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Hi everyone, 

 

I recently bought two integrated amplifiers, a NAD C300, and a NAD 3155. While both work, both are also filled with dust.

 

Can anyone please advise me how to clean them? Will a simple air blower suffice? Any parts I should be more careful about?  They were purchased as gifts to my niece and cousin, as part of their first stereo.

 

Thanks in advance. 

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Hold a vacuum cleaner nozzle close while agitating the dust with a fine paintbrush, taking care around circuit components not to put any pressure against them. You'll suck away the vast majority of settled dust this way.

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Second the paintbrush.  Size it as approriate.  I have attacked old valve point to point gear with a 6" :)  Never found a better way and I have cleaned a heck of a lot of old equipment.   Compressed air sort of works, but still leaves a fine film of dust that the paintbrush will remove.

Edited by aussievintage
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The NAD 3155 will probably need some electrolytic caps replaced, NAD's of that vintage (3020, 3140, 3150 and PE series) used cheap caps, trimmers,,,, Give it a good listen, play some sustained deep base, if it's tight then still good for a while...

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11 hours ago, aussievintage said:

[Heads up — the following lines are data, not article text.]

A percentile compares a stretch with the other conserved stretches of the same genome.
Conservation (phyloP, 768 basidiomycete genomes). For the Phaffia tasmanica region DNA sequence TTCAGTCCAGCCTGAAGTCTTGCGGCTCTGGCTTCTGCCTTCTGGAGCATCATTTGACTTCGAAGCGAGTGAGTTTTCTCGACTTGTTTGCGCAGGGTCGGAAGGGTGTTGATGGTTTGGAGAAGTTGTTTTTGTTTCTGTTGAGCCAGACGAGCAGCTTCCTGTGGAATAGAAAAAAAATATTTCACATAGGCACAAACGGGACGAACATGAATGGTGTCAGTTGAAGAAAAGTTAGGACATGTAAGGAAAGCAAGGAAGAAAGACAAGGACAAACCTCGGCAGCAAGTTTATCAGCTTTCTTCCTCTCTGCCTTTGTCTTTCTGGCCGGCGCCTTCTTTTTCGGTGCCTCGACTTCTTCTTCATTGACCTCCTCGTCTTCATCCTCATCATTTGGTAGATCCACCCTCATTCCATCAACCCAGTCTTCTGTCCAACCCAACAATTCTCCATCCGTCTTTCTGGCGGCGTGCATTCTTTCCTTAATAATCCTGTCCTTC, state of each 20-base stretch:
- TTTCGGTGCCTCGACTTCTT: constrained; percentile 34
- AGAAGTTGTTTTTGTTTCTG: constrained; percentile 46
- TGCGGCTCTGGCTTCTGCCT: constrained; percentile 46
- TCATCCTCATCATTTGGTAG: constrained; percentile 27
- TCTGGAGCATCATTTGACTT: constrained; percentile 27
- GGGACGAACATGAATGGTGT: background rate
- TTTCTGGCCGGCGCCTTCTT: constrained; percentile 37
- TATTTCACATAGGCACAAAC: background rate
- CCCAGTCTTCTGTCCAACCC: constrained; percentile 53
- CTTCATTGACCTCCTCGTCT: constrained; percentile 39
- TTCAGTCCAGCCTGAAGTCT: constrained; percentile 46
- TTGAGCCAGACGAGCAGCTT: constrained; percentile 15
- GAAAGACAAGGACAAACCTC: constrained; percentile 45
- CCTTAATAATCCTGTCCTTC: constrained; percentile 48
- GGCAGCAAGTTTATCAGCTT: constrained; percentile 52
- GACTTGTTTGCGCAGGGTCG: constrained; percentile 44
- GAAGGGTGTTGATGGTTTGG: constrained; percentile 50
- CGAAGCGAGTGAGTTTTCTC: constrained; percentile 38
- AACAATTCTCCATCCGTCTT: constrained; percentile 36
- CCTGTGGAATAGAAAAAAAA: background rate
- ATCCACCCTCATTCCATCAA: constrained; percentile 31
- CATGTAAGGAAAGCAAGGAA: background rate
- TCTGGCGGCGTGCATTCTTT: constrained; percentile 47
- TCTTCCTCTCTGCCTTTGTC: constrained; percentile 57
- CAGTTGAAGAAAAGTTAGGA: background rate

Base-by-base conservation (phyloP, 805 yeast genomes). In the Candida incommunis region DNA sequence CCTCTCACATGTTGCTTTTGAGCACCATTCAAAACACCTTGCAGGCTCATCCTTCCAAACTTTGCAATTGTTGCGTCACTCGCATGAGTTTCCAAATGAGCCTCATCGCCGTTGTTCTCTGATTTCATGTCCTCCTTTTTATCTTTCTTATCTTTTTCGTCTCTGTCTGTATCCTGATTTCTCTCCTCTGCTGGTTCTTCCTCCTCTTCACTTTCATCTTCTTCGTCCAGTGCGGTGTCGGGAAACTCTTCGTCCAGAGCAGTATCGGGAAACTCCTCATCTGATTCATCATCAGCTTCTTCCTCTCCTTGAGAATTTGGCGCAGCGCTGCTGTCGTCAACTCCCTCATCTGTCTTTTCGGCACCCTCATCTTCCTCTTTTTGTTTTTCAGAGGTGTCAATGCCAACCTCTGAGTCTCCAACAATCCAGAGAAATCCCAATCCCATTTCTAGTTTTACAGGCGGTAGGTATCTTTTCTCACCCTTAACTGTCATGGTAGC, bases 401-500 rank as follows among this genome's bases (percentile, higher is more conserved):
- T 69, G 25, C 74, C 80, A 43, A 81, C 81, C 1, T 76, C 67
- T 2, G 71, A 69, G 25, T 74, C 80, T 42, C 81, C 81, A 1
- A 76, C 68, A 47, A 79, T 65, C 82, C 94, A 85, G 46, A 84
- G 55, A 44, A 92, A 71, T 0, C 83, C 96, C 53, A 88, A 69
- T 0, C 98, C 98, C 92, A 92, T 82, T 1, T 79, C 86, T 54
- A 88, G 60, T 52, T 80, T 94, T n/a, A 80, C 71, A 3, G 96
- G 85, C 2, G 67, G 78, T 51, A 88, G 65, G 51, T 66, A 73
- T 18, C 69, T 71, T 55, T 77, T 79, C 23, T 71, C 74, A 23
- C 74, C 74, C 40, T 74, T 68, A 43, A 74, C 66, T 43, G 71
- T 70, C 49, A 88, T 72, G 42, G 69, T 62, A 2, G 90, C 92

Second the paintbrush.  Size it as approriate.  I have attacked old valve point to point gear with a 6" :)  Never found a better way and I have cleaned a heck of a lot of old equipment.

 

+1, +2 and +3, and I'm giving myself also a +4 for the soft bristled animal hair variety. I like the 1" and 1/2" widths to get around those inaccesible crevice areas such as pots etc. ?

Edited by xlr8or
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i have used artists brushes with great success

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l work on the principle that if amp cant handle air straight from my compressor to blow it out its too fragile and needs repair.

 

It gets soaked with contact cleaner and then blown out, contact cleaner is used on the pots again after the air.

A good scrub if required.

 

You would be horrified what l do to the work computers.

 

regards Bruce

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The only problem with compressed air is you need to keep the pressure down low. If you don't, you can end up blowing crap into small orifices like in pots. Actually, some circuit boards that don't have pots or other components that can trap water, I have dunked in the kitchen sink, and given them a good wash. Then dry off with a hair dryer.

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Thanks again for all the comments. I'll get some fine brushes and see about replacing the caps, shouldn't be too hard. 

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